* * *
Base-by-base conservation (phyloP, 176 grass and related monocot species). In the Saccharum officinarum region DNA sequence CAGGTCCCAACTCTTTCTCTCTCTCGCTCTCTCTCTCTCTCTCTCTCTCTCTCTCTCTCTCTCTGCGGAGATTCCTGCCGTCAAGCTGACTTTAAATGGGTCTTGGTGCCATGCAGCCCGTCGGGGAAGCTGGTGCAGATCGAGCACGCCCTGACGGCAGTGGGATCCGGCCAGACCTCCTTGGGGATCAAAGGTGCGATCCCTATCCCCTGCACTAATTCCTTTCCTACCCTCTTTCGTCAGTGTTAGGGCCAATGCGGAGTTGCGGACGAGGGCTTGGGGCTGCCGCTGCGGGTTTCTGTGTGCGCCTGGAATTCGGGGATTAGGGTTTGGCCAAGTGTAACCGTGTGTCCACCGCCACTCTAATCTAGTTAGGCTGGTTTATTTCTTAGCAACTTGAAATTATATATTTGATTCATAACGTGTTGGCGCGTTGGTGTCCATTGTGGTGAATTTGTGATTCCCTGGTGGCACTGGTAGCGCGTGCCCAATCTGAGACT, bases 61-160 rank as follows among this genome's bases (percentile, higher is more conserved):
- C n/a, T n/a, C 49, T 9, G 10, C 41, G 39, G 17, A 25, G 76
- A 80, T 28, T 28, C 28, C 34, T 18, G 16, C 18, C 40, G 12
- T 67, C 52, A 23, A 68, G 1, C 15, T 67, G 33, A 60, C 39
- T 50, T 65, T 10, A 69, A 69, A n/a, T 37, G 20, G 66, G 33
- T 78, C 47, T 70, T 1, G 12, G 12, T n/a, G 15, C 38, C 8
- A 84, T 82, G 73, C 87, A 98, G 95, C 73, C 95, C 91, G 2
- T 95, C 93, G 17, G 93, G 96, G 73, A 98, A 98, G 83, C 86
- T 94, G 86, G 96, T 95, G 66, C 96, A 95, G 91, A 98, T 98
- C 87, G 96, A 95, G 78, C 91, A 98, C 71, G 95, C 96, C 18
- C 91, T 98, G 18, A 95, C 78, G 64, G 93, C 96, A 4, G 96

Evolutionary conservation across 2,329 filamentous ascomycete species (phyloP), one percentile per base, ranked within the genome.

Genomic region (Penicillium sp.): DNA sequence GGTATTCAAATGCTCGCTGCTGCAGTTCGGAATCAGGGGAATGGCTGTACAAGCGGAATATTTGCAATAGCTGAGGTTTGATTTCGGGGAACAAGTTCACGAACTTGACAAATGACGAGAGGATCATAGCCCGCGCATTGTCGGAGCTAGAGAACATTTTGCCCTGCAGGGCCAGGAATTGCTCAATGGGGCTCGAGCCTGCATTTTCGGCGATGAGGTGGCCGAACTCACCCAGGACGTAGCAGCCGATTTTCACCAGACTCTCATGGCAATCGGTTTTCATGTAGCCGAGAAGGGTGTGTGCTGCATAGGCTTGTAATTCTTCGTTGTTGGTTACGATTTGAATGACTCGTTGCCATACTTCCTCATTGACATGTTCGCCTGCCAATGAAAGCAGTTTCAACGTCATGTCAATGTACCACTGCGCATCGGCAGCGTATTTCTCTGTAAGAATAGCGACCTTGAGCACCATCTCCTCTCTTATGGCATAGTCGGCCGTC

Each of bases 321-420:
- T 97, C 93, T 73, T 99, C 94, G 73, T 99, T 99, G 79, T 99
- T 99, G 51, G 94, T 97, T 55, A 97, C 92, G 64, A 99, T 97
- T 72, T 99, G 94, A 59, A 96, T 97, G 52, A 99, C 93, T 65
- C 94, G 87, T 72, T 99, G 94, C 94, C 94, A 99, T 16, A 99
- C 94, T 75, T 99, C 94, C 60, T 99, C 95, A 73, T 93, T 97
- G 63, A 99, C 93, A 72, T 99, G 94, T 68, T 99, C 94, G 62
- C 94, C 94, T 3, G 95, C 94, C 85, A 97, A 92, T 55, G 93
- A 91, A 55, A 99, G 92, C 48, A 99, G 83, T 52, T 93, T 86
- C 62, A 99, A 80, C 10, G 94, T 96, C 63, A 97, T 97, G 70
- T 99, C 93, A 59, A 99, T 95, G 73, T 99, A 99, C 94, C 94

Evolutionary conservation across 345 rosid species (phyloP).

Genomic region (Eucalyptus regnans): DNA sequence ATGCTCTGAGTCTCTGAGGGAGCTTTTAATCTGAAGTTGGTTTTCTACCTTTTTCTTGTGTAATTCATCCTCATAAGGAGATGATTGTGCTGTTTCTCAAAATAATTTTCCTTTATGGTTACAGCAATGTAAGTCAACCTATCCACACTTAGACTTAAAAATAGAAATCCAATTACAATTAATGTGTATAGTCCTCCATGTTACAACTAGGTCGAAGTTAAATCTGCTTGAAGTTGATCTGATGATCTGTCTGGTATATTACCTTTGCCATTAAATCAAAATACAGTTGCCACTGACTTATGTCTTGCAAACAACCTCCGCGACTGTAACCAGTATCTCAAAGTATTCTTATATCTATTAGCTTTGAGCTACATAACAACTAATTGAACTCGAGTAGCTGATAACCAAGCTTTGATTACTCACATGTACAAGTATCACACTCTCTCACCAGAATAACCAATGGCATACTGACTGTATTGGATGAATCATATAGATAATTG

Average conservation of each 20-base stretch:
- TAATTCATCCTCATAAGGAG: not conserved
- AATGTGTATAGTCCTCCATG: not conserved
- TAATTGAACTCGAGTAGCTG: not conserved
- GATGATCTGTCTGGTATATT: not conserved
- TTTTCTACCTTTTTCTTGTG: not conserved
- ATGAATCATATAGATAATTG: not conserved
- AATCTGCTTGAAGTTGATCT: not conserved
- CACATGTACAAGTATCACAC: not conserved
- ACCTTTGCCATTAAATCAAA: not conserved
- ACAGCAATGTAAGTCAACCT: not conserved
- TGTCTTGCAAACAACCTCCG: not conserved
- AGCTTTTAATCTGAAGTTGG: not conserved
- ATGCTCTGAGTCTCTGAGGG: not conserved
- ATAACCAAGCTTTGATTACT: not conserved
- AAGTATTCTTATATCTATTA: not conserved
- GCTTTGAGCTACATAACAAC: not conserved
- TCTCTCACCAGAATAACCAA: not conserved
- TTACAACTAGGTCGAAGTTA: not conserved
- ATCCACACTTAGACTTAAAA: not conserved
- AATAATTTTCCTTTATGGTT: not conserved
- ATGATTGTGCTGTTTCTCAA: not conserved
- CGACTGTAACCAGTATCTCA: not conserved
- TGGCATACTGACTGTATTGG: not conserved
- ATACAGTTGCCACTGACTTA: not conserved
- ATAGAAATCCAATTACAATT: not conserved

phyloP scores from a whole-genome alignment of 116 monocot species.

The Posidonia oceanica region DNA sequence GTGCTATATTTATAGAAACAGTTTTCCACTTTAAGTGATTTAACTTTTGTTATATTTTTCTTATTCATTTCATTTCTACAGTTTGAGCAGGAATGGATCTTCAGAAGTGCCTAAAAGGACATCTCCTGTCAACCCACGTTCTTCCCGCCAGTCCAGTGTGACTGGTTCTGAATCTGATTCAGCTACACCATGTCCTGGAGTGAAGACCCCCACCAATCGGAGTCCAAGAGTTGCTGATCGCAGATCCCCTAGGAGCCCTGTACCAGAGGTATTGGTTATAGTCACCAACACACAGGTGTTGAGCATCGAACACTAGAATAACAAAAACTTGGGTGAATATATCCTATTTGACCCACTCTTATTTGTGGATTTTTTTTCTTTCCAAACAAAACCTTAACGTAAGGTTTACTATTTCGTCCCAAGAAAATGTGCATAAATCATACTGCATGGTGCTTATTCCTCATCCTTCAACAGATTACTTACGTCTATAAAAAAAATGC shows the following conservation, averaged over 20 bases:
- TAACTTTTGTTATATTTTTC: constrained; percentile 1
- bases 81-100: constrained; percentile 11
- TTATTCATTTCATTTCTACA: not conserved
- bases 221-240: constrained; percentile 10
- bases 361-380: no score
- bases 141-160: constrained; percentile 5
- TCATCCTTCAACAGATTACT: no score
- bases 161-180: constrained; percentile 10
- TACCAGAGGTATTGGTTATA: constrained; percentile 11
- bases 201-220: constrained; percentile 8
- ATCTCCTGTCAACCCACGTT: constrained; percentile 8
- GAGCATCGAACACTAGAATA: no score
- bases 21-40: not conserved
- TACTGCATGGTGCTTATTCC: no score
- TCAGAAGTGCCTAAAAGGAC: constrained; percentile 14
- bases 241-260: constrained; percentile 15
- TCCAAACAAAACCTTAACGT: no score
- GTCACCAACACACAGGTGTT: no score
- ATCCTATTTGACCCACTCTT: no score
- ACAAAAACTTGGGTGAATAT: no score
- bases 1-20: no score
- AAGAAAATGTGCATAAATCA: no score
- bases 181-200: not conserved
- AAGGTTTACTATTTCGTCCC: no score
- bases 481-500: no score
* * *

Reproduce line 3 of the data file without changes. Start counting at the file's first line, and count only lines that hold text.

- A 80, T 28, T 28, C 28, C 34, T 18, G 16, C 18, C 40, G 12